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Press Release

Man Found Guilty of Making False Statement About Combat Deployment

For Immediate Release
U.S. Attorney's Office, District of Colorado
Lie resulted in the defendant receiving disability compensation for PTSD for overseas deployment that never happened

DENVER – Following a five-day jury trial in federal court before Senior U.S. District Court Judge John L. Kane, defendant Cameo Williams, Sr., age 34, of Denver, was found guilty of the single count of making a false statement, the U.S. Attorney’s Office and the Department of Veterans Affairs Office of the Inspector General announced. A sentencing hearing date has not yet been scheduled. Williams appeared at the trial free on a $5,000 unsecured bond.


Williams was indicted by a federal grand jury in Denver on March 24, 2016. After substantial litigation, his jury trial began on June 12, 2017. The jury found him guilty on June 19, 2016.


According to evidence presented to the jury at trial, Williams spent several years claiming to have post-traumatic stress disorder (PTSD) from a combat deployment. He was receiving disability compensation from the Department of Veterans’ Affairs (VA) for the PTSD. However, the defendant had actually served only a little more than two years in the Army—without a single day spent overseas—before being discharged for misconduct. Williams told the VA that the Army simply made an error in not mentioning his deployment on his discharge paperwork. However, the evidence at trial showed that not only did his personnel file lack any evidence of a deployment, he also had never received combat pay at any point in his Army career and had never had the necessary medical screenings and immunizations required for a deployment. In fact, Williams’ medical records showed him attending doctor’s appointments in Washington state during the time he claimed to have been deployed, and two soldiers from his unit testfied that no one from that unit had deployed during the time Williams said he was overseas.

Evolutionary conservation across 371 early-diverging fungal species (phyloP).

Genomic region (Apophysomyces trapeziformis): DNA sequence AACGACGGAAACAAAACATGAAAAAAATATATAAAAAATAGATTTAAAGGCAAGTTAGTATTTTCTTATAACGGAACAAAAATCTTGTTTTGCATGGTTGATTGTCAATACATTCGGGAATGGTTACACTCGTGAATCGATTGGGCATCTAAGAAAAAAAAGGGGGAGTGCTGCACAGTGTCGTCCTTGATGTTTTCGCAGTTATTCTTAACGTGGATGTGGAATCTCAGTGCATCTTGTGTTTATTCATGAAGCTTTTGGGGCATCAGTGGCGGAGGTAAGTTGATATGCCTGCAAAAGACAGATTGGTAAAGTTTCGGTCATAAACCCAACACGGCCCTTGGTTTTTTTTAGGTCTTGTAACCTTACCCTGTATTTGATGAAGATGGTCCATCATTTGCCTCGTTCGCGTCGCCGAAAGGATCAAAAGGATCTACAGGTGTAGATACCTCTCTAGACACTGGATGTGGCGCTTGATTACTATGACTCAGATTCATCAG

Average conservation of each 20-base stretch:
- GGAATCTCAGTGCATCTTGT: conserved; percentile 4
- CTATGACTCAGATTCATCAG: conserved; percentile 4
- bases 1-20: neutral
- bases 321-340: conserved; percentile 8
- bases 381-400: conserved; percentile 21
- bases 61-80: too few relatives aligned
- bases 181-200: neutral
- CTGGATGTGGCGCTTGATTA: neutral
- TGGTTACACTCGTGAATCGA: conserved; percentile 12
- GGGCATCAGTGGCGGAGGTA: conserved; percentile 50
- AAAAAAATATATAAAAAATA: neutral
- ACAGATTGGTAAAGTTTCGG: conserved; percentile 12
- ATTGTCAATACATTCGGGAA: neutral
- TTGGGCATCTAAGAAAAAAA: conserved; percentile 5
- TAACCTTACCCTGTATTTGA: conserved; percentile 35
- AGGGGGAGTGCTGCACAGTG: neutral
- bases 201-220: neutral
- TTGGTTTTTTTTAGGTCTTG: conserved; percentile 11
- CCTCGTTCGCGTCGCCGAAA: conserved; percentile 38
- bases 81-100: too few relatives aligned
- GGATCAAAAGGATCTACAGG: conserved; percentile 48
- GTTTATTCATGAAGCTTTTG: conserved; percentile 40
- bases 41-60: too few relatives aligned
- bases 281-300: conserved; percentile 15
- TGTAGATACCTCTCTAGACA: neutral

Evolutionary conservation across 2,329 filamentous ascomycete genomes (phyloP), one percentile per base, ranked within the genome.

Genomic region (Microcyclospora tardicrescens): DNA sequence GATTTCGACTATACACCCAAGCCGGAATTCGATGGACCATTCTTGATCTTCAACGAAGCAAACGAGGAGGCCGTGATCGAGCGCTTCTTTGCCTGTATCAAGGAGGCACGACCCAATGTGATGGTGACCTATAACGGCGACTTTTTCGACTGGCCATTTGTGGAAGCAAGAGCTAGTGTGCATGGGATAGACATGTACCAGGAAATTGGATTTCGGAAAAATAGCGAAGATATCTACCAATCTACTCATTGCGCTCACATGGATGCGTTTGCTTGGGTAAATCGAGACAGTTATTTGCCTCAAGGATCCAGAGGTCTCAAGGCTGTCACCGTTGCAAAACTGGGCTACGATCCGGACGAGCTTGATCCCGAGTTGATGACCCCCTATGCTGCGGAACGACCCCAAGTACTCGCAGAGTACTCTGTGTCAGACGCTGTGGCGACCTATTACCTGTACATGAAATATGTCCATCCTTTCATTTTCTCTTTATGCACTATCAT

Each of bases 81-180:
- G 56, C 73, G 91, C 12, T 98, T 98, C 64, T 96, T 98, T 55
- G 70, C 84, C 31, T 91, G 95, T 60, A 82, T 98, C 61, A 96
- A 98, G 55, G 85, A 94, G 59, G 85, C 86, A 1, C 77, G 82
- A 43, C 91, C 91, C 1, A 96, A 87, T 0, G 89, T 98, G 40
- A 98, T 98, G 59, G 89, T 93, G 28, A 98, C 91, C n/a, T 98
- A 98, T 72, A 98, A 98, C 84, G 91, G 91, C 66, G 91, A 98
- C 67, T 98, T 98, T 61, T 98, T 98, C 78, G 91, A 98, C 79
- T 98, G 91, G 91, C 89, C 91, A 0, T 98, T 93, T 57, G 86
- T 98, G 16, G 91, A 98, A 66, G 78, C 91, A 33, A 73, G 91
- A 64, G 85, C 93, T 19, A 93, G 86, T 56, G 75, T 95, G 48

The defendant faces not more than 5 years in federal prison and up to a $250,000 fine. This case was investigated by the Department of Veterans Affairs Office of the Inspector General, and prosecuted by Special Assistant U.S. Attorneys Tim Hoffman and Dan Burrows.

Updated June 21, 2017